A Century of Ambivalence: The Jews of Russia and the Soviet Union, 1881 to the Present

A Century of Ambivalence: The Jews of Russia and the Soviet Union, 1881 to the Present

A Century of Ambivalence: The Jews of Russia and the Soviet Union, 1881 to the Present

A Century of Ambivalence: The Jews of Russia and the Soviet Union, 1881 to the Present

Synopsis

A century ago the Russian Empire contained the largest Jewish community in the world, numbering about 5 million people. Today, the Jewish population of the former Soviet Union has dwindled to half a million, but remains probably the third largest Jewish community in the world. In the intervening century the Jews of that area have been at the centre of some of the most dramatic events of modern history - two world wars, revolutions, pogroms, political liberation, repression, and the collapse of the USSR. They have gone through dizzyingly rapid upward and downward economic and social mobility and experienced great enthusiasms and profound disappointments. In startling photographs and lively narrative, A Century of Ambivalence traces the historical experience of Jews in Russia from a period of creativity and repression in the second half of the 19th century through the paradoxes posed by the post-Soviet era.

Excerpt

A century ago the Russian Empire contained the largest Jewish community tn the world, numbering about five million people. Today the Jewish population of the former Soviet Union has dwindled to perhaps half a million, but they still constitute perhaps the third-largest Jewish community in the world. In the intervening century the Jews of that area have been at the center of some of the most dramatic events of modern history—two world wars, revolutions, pogroms, political liberation, repression, and the collapse of the USSR. They have gone through dizzyingly rapid upward and downward economic and social mobility. In only one century Russian and Soviet Jews have expanded the literatures of Hebrew and Yiddish and made major contributions to Russian, Ukrainian, and Belorussian literatures, as well as to some of the other cultures of the area. When given the chance, they have contributed greatly to science and technology, scholarship and arts, industry, and popular culture. For these achievements they have been applauded and cursed, praised and envied. The Jews themselves have disagreed profoundly about where and how to make their contributions. Some dedicated their lives to the country of their birth, while others ultimately rejected it and sought to build up other lands.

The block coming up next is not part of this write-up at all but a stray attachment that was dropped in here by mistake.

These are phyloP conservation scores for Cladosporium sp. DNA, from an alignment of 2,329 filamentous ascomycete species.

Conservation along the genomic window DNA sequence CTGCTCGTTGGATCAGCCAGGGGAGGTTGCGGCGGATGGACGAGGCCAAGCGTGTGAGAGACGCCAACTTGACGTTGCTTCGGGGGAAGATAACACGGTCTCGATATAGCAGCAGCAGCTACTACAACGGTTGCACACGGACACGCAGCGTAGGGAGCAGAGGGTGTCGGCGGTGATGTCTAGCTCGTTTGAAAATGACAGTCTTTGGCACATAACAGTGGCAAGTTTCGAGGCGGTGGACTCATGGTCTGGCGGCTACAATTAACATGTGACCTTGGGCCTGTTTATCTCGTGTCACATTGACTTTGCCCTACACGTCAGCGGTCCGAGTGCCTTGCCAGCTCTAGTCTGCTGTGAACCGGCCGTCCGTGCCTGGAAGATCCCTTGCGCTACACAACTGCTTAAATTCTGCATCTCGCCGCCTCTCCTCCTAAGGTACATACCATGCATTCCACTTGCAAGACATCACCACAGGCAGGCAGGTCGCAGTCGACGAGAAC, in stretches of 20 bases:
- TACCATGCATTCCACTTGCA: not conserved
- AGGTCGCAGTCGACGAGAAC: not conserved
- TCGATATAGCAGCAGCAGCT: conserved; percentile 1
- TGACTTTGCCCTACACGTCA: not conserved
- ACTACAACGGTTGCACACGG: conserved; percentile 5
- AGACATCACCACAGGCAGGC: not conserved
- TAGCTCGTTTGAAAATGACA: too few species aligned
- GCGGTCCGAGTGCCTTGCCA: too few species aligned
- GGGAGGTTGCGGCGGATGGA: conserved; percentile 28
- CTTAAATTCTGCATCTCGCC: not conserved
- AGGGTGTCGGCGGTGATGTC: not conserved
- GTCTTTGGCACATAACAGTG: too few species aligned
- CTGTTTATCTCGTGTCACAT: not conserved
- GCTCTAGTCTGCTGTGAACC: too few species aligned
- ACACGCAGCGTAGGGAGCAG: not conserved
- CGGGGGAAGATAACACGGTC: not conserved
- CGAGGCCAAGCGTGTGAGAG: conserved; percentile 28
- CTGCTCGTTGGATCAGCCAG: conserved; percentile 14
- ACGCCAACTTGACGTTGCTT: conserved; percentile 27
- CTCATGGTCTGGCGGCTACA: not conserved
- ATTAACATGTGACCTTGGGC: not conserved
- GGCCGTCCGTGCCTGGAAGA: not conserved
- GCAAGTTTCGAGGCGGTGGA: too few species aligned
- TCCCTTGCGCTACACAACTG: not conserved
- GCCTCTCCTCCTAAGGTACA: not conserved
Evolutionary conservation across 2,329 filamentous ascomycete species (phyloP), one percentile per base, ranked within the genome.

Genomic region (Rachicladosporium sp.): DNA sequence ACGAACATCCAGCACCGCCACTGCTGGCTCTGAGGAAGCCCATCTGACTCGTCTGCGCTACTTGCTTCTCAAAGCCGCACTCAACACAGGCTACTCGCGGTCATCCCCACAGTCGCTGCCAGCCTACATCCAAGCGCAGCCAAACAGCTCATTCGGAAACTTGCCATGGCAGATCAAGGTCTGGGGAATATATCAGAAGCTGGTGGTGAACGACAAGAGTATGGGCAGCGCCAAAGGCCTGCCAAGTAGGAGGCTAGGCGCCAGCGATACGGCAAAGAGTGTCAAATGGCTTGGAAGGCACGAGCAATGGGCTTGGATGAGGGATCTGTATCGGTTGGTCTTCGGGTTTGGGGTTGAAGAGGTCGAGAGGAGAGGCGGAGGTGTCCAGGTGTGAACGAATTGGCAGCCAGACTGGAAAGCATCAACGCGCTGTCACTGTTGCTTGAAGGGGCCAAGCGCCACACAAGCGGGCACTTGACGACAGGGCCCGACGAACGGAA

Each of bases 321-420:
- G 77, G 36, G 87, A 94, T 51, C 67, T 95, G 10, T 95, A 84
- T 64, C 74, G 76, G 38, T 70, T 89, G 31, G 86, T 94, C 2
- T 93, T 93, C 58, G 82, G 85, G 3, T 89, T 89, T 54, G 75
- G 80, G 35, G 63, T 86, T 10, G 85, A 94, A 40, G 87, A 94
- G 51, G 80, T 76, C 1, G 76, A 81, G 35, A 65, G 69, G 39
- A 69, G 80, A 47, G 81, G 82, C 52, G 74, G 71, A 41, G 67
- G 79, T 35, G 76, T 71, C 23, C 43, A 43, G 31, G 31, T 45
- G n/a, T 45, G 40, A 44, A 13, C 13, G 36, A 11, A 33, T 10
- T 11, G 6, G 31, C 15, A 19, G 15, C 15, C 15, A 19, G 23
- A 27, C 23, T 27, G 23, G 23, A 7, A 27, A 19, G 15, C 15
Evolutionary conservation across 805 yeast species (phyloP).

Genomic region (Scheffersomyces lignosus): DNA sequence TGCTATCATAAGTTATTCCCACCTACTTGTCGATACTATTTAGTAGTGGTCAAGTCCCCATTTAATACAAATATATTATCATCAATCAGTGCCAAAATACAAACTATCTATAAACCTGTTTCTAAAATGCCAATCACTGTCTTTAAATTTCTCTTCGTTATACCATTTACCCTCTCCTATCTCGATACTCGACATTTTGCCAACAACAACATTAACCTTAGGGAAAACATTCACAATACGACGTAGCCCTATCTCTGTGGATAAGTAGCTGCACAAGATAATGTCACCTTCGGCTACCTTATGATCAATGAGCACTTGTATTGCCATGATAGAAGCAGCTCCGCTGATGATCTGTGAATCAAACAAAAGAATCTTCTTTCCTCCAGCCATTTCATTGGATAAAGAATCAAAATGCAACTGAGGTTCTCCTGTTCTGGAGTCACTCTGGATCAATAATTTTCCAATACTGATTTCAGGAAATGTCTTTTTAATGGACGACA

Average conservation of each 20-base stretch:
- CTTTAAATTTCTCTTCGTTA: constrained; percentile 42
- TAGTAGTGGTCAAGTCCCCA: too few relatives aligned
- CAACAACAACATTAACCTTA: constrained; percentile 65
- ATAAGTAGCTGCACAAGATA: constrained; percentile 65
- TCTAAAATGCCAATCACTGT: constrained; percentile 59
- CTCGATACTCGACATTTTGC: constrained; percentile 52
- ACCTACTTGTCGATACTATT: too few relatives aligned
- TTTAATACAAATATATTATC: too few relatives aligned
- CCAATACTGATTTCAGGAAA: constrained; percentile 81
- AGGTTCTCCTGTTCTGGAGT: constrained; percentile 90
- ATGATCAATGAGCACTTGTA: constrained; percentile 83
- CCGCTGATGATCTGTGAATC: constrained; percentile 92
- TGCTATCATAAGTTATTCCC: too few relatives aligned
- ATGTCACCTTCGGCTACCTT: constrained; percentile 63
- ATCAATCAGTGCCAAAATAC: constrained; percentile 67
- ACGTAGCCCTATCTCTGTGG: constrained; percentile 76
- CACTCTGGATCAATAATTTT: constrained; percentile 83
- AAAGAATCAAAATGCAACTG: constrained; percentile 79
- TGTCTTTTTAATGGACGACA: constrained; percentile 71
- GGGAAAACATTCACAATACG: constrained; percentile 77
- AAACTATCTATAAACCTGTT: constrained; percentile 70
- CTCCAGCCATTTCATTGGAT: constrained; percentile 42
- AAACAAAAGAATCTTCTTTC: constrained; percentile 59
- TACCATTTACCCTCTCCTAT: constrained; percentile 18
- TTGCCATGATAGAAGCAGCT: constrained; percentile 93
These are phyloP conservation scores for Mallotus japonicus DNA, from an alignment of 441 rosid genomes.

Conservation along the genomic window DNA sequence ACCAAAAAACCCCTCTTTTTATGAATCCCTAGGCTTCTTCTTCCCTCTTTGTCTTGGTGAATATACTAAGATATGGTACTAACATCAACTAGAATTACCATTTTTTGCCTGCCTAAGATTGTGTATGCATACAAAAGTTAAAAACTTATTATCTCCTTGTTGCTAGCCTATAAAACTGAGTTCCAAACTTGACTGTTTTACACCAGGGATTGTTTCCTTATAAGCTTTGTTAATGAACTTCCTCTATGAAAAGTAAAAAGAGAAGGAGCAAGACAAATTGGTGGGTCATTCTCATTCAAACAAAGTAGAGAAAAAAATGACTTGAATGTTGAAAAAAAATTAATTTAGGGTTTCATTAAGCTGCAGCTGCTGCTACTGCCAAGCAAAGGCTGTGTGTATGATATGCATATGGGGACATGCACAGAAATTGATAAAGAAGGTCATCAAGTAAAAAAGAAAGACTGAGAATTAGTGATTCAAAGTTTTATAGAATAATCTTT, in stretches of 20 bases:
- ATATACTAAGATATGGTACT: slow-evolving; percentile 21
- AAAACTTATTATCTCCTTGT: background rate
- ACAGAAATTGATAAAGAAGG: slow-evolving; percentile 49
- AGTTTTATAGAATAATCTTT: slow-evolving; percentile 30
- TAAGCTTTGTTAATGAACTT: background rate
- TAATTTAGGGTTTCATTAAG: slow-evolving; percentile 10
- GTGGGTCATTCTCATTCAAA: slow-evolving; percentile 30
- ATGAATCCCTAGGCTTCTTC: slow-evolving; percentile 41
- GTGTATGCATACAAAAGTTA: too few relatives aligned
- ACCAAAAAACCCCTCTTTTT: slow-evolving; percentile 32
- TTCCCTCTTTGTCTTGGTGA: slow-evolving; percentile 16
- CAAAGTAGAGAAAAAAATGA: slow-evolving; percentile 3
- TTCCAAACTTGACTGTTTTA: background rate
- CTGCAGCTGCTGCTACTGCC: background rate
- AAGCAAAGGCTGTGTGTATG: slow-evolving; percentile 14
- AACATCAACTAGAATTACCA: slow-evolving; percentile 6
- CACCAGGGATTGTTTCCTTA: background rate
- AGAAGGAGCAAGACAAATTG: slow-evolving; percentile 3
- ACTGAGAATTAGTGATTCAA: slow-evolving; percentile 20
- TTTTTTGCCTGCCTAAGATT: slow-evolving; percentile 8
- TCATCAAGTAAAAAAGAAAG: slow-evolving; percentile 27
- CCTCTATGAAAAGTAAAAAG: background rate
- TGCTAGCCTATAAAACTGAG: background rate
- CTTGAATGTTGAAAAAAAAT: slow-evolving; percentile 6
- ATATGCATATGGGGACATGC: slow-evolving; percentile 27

This has been a century of great enthusiasms and profound disappointments. Jews have eagerly embraced programs to reform Russia or to leave it; to lose themselves within the larger population or to develop a distinctive culture of their own; to preserve traditional Jewish culture or to root it out completely. Probably most Jews throughout the period lived their lives without embracing any of the ideologies that competed for their allegiance. They settled for living their family and professional lives as best they could, just like most people in any society. But many wrestled with larger, more abstract questions. Throughout most of the period Jews felt that their situation was abnormal, in need of improvement. While some believed that this condition could not be changed, others were determined to find ways of improving their situation. For a long time Israeli political parties and movements could trace their ancestry directly back to . . .

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